Inequalities, employment and income convergence in Europe: evidence from regional data
AbstractThis paper explores the relationship between pay inequality and unemployment rates for 187 European Regions from 1984-2003. We measure inequality within the regions between 16 industrial sectors in each region - and also between the regions: thus, the inequality measures are nested. Our model of unemployment employs a panel structure that permits us to separate regional, national and continental influences on European unemployment. This allows us to test whether a tradeoff exists between cohesion and competitiveness. We find no evidence of this tradeoff; instead, lower pay inequality is generally associated with a lower regional unemployment rate. We find strong country effects lowering unemployment (relative to the model) in relatively smaller countries such as Ireland, Austria, Portugal and the Netherlands; on the other hand unemployment is high, relative to the model, in Spain and Poland. Time effects reveal the effects of European macro-environment on regional unemployment. We find an employment penalty associated with the Maastricht Treaty (1992) and its implementation of around four percentage points, lasting until 1998, when a general reduction in unemployment appears to coincide with the arrival of the euro. Unfortunately, the pattern is again reversed in 2000, coinciding with the implementation of the Lisbon Treaty. The analysis has grave implications for the consequences of the crisis of 2008 and after, although data on this period will not become available for some time.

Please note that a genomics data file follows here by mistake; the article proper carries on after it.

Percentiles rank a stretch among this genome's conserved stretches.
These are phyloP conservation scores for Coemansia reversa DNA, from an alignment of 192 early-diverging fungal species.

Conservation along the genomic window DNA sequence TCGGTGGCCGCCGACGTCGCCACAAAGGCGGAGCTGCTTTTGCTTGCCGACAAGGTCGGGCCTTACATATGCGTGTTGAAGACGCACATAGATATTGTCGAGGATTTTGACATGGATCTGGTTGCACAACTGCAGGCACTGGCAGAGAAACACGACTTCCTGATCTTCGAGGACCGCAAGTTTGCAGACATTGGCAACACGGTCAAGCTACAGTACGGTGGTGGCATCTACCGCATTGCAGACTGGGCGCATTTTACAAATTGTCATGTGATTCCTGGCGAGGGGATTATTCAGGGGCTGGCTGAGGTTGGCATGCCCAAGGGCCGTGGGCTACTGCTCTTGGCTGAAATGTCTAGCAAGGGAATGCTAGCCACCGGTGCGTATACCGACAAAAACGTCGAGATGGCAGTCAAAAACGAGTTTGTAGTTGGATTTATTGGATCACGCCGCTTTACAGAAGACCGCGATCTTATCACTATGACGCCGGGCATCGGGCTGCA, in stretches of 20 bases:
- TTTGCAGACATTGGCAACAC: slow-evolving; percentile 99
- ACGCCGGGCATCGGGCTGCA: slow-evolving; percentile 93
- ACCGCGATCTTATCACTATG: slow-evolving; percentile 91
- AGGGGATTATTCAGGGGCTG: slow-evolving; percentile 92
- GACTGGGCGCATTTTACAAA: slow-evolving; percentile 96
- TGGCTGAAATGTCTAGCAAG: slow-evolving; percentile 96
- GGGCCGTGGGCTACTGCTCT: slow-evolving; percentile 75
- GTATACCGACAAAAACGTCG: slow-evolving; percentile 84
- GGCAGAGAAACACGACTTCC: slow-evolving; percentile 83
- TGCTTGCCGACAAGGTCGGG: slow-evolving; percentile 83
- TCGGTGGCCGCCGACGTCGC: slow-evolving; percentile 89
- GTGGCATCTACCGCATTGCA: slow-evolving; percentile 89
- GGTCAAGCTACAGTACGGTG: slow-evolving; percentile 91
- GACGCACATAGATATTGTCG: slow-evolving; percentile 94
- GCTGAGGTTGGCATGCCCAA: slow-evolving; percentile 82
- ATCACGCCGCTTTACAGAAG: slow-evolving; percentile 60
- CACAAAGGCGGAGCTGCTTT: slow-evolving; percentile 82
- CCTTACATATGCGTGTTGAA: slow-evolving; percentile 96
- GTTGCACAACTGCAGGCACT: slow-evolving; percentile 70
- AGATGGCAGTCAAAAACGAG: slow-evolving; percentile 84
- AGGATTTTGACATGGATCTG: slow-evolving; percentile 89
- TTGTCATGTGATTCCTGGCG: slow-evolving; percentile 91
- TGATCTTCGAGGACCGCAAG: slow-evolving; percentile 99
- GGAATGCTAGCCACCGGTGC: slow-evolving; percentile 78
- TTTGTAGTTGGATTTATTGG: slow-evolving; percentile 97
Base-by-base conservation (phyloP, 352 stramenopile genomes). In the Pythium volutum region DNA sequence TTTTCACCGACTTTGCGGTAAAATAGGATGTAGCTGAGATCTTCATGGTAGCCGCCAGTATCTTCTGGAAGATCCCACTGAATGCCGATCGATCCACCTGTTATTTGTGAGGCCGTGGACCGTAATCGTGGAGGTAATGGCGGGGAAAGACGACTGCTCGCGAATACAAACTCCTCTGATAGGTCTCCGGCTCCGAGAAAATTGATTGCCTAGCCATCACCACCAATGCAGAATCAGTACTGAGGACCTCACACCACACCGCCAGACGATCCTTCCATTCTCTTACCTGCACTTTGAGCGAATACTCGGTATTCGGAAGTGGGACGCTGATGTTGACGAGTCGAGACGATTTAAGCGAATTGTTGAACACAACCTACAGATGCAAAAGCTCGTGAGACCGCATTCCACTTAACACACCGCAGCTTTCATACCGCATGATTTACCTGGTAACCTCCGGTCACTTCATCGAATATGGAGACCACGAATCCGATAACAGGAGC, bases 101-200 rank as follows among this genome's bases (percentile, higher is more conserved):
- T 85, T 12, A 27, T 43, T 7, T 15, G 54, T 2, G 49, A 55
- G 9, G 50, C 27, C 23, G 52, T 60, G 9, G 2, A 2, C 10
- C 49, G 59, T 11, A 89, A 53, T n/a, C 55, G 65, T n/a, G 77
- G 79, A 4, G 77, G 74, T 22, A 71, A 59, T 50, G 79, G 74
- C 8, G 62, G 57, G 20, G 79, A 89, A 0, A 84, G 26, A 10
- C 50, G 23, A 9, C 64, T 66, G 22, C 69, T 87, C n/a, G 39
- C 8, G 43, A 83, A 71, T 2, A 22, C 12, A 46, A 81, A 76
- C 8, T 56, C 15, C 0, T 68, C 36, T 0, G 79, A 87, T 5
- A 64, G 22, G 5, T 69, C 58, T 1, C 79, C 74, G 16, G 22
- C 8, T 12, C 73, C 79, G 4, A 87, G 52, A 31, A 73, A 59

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Bibliographic InfoArticle provided by Taylor & Francis Journals in its journal International Review of Applied Economics.
Volume (Year): 24 (2010)
Issue (Month): 3 ()
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